AUSTIN, TX — The Texas Department of Transportation has a message for parents and caregivers: buckle up your children. State officials say there is cause for alarm: researchers at the Texas Transportation Institute estimate that as many as 42 percent of children under the age of 17 ride in vehicles without the benefit of child passenger safety seats and safety belts. This means as many as 1.6 million children in Texas ride in vehicles without proper protection.
Motor vehicle crashes are the leading cause of death of children, ages 2 to 14. Safety experts say many of these deaths could be prevented if more infants, toddlers, elementary age children and teens were buckled up. Of the 200 children under 15 killed in Texas in 2006, nearly half were not properly secured.
“It’s a public safety crisis when four of every 10 children and teens under 17 in Texas aren’t protected with child safety seats or safety belts,” said Terry Pence, TxDOT’s traffic safety director. “It’s the responsibility of every parent and caregiver to make sure their children are safely restrained – every trip, every time.”
The reminder comes as part of National Child Passenger Safety Week, September 21-27, 2008.
Free safety seat check-ups are being held throughout Texas as part of the annual focus on protecting young passengers. Parents and caregivers can call Safe Riders toll-free at the Texas Department of State Health Services at 1-800-252-8255 for details.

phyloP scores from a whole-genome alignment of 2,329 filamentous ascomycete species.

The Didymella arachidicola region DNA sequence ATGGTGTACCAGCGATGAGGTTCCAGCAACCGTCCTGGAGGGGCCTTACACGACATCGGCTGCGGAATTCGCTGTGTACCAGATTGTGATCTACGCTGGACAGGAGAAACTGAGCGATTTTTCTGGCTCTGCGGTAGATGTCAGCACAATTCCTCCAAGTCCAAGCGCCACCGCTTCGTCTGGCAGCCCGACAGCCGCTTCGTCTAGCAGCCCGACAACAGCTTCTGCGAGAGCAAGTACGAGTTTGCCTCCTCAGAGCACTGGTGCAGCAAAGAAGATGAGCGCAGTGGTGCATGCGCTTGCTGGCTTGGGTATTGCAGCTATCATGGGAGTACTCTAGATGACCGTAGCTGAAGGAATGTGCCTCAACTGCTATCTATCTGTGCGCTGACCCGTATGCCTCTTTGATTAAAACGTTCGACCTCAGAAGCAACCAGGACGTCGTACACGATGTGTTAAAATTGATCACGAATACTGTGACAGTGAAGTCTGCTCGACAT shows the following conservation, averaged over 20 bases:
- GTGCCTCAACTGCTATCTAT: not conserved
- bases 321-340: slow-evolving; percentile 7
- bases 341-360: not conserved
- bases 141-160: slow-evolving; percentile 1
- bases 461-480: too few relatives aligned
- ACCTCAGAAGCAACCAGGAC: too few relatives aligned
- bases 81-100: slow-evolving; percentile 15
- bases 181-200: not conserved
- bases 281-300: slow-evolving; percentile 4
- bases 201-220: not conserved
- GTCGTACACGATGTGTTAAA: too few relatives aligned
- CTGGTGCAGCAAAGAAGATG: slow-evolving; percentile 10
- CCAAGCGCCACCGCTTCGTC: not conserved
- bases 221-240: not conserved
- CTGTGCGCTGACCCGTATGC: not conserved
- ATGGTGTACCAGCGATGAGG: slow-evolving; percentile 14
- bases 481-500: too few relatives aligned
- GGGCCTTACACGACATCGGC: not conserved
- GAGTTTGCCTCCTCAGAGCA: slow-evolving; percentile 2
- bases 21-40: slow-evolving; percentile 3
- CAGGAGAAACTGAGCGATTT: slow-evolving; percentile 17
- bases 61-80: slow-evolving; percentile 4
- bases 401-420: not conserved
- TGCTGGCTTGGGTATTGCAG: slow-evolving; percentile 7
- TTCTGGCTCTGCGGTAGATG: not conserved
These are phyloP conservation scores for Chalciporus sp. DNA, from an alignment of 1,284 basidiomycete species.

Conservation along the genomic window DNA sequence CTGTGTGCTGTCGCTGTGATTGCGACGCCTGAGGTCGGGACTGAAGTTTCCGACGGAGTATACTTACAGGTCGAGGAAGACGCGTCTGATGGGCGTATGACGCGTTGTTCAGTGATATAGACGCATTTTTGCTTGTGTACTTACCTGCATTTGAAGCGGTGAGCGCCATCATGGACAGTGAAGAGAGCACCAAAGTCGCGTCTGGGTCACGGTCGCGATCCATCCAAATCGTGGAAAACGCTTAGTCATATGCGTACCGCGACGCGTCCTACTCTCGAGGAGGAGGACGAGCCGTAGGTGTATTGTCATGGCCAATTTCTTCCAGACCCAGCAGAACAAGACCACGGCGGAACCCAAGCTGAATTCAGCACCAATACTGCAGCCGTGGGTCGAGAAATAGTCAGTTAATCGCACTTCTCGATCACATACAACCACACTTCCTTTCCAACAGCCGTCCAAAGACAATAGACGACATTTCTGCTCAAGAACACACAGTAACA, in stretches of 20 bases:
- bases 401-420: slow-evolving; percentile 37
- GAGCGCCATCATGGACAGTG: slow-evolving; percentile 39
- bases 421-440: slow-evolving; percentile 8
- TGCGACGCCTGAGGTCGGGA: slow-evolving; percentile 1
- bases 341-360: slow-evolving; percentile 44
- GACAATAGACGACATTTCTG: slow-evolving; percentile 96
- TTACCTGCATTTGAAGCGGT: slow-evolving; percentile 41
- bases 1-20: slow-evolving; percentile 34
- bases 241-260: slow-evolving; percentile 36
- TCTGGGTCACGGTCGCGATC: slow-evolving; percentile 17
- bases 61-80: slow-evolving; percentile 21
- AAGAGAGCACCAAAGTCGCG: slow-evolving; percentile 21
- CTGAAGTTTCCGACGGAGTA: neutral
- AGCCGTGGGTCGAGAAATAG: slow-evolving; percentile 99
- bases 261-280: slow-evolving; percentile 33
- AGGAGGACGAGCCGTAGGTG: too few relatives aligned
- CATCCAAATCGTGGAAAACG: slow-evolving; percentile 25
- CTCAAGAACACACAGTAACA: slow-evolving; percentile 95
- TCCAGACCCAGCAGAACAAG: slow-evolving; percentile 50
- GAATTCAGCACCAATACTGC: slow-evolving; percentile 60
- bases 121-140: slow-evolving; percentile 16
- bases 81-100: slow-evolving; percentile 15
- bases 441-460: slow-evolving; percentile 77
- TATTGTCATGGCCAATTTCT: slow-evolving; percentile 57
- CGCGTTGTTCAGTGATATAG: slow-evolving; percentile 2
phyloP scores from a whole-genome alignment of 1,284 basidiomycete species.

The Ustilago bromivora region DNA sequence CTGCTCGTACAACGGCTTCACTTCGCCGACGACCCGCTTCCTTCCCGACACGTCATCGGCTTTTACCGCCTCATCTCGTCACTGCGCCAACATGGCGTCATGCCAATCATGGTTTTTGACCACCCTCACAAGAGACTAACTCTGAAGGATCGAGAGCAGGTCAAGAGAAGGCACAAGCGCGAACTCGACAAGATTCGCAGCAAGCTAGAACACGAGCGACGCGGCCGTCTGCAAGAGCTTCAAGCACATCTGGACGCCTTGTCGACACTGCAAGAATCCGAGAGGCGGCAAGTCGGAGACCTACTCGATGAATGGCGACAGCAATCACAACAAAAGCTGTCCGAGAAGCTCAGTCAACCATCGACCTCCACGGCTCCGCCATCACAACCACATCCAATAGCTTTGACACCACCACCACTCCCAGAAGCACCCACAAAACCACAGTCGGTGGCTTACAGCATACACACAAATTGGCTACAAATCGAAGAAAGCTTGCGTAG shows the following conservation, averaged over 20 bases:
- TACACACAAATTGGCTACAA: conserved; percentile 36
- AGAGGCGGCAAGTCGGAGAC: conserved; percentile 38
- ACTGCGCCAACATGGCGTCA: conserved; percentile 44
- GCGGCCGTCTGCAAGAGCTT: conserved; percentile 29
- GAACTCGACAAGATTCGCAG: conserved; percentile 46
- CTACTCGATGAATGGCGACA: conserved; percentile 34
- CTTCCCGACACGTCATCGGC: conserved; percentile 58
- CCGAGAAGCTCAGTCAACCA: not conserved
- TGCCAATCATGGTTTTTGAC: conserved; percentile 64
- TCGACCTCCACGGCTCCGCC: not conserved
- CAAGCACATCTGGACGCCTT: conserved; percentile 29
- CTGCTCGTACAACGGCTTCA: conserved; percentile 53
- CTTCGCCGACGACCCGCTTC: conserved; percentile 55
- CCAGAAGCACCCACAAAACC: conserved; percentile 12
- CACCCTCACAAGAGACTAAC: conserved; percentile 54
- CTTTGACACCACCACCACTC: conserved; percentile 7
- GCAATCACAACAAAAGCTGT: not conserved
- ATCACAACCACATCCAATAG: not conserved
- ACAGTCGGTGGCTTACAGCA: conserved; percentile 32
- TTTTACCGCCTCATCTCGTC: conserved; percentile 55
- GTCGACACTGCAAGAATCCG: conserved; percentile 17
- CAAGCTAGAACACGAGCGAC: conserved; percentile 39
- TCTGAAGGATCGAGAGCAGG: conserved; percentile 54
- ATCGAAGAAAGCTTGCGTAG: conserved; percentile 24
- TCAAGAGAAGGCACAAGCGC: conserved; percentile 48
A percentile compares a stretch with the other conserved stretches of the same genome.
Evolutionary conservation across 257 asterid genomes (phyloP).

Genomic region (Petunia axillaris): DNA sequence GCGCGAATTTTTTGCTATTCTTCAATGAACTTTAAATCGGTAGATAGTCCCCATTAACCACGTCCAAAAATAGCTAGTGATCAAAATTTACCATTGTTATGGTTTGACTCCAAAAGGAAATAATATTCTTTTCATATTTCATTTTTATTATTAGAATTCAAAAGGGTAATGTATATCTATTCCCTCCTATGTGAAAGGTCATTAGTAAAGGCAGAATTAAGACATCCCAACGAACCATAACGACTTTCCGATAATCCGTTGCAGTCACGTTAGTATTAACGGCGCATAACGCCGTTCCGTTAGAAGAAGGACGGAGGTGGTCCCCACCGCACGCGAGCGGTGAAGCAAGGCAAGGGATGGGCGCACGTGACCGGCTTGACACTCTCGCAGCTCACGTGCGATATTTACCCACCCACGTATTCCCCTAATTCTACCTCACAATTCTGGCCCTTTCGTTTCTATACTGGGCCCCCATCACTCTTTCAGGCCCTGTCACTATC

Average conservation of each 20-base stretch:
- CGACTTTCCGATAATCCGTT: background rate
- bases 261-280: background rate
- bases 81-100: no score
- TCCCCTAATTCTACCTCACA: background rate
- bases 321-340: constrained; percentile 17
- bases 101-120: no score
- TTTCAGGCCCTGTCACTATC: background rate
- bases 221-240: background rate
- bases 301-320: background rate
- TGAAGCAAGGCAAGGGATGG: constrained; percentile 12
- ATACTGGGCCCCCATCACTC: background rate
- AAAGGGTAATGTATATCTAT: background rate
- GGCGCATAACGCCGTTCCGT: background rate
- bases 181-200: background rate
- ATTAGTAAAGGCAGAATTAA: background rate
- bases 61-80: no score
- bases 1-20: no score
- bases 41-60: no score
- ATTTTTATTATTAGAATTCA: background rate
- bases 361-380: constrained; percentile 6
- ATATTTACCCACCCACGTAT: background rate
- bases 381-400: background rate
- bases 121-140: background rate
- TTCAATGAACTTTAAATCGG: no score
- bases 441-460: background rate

The National Highway Traffic Safety Administration (NHTSA) says child safety seats can reduce fatal injury by 71 percent for infants and by 54 percent for toddlers, ages 1 to 4. For maximum child passenger safety, Pence said parents and caregivers should refer to the following 4 Steps for Kids guidelines for determining which restraint system is best suited to protect children based on age and size:
1. Keep infants in the back seat, in rear-facing child safety seats, as long as possible up to the height or weight limit of the particular seat. At a minimum, keep infants rear-facing until at least age 1 and at least 20 pounds.
2. When children outgrow their rear-facing seats, they should ride in forward-facing child safety seats, in the back seat, until they reach the upper weight or height limit of the particular seat (usually around age 4 and 40 pounds).
3. Once children outgrow their forward-facing seats, they should ride in booster seats, in the back seat, until the vehicle seat belts fit properly. Seat belts fit properly when the lap belt lays across the upper thighs and the shoulder belt fits across the chest (usually at age 8 or when they are 4’9” tall).
4. When children outgrow their booster seats, they can use the adult seat belts in the back seat, if they fit properly (lap belt lays across the upper thighs and the shoulder belt fits across the chest).
State law requires children younger than 17 years old to be buckled up in the front and back seat, and those younger than five years old and less than 36 inches tall must be secured in child safety seats. Violations can result in a fine of up to $200.